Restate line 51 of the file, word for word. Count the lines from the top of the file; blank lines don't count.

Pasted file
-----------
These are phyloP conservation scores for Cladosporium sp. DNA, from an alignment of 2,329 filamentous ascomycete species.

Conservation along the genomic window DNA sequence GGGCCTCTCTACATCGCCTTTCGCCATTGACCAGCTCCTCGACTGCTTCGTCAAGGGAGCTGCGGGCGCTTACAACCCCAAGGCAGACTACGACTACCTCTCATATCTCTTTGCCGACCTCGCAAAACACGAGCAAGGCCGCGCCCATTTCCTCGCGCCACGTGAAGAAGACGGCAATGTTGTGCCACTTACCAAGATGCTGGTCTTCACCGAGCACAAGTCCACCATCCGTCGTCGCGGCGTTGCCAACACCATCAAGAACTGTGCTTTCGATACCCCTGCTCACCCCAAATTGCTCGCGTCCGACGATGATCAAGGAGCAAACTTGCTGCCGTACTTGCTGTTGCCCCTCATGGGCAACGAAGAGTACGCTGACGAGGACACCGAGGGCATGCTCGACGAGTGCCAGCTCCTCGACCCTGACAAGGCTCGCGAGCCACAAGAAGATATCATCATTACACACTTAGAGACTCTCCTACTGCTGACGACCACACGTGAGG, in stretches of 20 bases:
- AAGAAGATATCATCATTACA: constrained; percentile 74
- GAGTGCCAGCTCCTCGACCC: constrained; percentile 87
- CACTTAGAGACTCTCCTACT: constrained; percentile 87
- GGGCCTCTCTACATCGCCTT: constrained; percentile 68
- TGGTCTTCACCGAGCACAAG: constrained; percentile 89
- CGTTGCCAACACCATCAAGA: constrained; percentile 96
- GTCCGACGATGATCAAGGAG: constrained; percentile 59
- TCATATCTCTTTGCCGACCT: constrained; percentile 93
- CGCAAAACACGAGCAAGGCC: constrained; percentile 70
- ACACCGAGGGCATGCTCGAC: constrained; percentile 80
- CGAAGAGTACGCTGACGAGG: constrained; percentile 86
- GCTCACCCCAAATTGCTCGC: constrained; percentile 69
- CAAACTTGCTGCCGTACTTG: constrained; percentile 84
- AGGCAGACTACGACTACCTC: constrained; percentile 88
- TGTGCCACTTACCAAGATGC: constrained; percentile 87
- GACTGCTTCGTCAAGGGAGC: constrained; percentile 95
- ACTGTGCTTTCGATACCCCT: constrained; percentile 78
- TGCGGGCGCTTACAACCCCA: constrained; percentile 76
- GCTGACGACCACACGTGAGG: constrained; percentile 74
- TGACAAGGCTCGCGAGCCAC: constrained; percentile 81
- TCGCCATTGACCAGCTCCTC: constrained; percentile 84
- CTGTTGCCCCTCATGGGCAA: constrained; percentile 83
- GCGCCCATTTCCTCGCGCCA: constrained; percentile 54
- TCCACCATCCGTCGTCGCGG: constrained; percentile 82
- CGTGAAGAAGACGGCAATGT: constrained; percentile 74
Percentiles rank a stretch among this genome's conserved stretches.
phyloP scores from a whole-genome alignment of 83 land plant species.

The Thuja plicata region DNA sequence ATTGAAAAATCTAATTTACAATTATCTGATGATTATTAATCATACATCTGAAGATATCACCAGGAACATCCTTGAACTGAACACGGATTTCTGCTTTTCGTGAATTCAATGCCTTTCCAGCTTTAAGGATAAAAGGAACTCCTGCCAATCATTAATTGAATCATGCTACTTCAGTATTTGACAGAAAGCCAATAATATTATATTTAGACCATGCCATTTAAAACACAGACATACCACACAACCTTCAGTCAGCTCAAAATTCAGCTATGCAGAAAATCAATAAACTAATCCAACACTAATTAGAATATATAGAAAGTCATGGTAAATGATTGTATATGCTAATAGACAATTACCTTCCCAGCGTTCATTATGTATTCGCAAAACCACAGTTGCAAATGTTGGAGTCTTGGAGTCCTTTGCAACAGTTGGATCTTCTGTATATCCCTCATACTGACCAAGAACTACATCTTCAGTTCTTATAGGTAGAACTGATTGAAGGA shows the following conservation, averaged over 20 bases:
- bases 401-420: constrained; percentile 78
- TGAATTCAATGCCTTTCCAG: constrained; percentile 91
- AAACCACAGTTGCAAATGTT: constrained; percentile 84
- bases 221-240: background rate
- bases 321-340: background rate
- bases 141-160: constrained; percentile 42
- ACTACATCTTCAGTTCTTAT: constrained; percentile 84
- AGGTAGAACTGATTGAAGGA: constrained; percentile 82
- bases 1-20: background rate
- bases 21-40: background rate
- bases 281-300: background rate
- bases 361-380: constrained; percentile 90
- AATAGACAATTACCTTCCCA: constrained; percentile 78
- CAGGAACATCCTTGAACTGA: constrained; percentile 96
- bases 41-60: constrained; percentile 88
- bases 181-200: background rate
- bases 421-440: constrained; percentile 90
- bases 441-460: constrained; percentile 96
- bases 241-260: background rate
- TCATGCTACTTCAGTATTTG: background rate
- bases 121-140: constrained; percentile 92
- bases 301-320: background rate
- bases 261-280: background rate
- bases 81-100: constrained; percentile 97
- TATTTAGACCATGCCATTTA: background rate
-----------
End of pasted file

- bases 121-140: constrained; percentile 92